by Rachel Halliburton
It reveals a great deal about the lively, flirtatious presentation of science in this play that it opens to the giggles of a young lady being beaten in a Swedish sauna.
In the wake of plays such as Stephen Poliakoff 's Blinded by The Sun, and Michael Frayn's Copenhagen, the writers of Oxygen aim to bring a breath of fresh air to the brave new world of science-in-theatre - so that by combining sex, gender politics, academic rivalry and the odd clockwork mouse, they can ignite enthusiasm in the most unscientific of minds.
This play has attracted initial media attention as the writers are Carl Djerassi, the offspring of the father of the Pill, and Roald Hoffman, a former winner of the Nobel Prize for Chemistry. If you think Phlogiston is an obscure holiday resort, and would happily accept a thesis on catalysts for oxygenated polymers as a substitute for valium, then Oxygen, at its most basic, displays a series of ingenious and highly theatrical tactics for making science accessible.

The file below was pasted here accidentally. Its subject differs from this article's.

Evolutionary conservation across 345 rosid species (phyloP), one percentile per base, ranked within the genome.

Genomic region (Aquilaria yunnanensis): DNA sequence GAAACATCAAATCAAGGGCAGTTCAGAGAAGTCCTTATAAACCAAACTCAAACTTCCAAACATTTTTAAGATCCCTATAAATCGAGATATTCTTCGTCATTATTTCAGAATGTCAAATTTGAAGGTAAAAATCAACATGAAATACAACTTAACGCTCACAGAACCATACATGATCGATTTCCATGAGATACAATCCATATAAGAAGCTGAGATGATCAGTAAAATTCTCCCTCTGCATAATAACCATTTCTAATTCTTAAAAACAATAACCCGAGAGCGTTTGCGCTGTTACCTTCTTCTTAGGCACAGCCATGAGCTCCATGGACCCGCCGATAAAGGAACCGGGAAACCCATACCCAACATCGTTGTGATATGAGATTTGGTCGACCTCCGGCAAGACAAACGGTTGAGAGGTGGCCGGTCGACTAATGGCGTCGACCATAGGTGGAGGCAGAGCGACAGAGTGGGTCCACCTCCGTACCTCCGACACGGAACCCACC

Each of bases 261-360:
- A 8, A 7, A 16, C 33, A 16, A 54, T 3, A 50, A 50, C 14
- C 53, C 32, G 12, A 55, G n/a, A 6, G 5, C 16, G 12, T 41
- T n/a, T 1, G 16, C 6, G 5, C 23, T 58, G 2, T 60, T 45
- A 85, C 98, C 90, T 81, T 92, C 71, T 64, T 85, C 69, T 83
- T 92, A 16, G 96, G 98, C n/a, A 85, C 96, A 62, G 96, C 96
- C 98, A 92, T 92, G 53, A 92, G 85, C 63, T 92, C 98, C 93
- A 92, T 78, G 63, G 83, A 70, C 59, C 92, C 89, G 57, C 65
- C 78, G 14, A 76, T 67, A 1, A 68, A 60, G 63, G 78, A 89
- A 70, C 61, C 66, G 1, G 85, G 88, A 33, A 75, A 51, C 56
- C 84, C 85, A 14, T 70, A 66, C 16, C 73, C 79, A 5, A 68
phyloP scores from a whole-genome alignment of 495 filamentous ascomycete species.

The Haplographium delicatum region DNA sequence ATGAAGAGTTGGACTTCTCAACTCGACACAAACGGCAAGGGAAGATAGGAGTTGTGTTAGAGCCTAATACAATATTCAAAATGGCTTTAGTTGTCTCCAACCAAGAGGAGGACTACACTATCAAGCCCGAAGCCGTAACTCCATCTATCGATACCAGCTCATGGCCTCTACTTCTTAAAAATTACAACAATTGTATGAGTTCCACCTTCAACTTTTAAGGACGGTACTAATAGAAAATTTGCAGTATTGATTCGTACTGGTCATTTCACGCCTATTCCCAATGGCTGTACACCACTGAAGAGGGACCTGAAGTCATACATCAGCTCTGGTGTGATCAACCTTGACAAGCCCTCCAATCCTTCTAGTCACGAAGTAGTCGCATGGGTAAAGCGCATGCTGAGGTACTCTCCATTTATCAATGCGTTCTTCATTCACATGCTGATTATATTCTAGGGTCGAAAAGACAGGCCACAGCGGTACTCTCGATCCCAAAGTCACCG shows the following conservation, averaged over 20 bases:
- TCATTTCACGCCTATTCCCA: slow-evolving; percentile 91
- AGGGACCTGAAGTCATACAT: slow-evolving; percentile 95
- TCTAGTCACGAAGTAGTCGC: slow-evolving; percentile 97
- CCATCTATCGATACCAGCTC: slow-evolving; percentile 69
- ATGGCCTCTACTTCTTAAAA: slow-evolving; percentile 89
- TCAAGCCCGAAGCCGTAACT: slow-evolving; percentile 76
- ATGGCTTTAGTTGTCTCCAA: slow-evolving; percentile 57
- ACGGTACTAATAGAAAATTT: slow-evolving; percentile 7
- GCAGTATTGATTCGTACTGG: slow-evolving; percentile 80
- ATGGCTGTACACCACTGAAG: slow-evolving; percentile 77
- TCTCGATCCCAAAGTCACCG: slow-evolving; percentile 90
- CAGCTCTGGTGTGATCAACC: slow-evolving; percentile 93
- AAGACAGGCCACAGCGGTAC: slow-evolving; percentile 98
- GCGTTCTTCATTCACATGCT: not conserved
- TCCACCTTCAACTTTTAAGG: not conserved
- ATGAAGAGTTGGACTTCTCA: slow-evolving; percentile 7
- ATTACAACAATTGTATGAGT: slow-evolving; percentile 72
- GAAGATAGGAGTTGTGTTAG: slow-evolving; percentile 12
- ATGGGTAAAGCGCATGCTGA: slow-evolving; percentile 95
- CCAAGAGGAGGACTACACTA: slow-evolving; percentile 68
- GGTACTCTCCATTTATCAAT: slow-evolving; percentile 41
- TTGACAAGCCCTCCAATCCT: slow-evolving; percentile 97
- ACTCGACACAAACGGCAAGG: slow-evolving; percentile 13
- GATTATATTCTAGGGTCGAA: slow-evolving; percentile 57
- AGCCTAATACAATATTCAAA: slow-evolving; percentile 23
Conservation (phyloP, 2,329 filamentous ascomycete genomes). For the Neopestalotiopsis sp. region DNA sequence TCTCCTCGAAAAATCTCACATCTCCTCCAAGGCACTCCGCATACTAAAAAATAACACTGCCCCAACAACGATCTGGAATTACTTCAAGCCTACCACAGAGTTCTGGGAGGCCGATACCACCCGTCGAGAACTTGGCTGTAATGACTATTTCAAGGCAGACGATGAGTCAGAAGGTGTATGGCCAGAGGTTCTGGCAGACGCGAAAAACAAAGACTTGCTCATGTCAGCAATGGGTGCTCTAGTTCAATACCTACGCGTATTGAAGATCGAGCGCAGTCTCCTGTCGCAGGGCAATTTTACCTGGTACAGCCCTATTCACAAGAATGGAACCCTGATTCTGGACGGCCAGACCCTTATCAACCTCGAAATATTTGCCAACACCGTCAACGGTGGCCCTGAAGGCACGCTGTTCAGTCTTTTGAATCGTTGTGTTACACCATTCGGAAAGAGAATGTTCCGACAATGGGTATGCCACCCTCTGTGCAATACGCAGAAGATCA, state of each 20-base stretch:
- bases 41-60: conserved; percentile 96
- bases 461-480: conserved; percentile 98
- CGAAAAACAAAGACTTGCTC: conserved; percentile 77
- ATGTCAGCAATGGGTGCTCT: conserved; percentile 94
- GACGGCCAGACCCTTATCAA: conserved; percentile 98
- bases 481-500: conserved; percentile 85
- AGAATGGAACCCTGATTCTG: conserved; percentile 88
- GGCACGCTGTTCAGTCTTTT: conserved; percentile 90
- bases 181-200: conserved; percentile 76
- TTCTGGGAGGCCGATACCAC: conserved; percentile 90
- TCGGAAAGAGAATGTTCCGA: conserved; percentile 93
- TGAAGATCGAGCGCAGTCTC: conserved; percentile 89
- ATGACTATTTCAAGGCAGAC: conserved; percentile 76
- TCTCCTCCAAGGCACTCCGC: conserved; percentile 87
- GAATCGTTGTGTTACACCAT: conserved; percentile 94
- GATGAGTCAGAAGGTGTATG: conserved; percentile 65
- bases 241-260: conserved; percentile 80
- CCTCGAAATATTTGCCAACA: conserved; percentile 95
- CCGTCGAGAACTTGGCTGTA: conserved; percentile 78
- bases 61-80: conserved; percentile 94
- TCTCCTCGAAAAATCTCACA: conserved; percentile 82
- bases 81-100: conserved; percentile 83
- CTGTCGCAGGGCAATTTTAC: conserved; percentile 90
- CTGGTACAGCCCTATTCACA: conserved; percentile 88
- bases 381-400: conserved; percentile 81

Against Russell Craig's set, a treasure trove of test tubes, flasks, wig stands and a particularly enticing phrenology bust, Oxygen leaps between two settings - Stockholm in 2001, and the same city in 1777. In contemporary Sweden, four scientists meet to award a retro-Nobel Prize to the individual who has made the most valuable contribution to science before 1901, and amid acerbic comments such as "the dead don't repay favours", it is decided that the man who discovered oxygen should be the winner.
Who, however, did discover oxygen? One scientist on the committee declares: "We're always in a race where being first counts for everything." Therefore, a piece of historical detective work develops, which puts the claims of 18th century scientists Antoine Lamont Lavoisier, Joseph Priestley, and Carl Wilhelm Scheele under the microscope.
From the opening sauna scene, Djerassi and Hoffman emphasise the importance of the scientists' wives. The playwrights' feminism is very welcome, if rather heavy-handed. The science is far more deftly presented. Even though the human element is too neat to convince entirely, the oxygen masque, and the staged scientific experiments are ravishing. A satisfyingly spicy scientific number.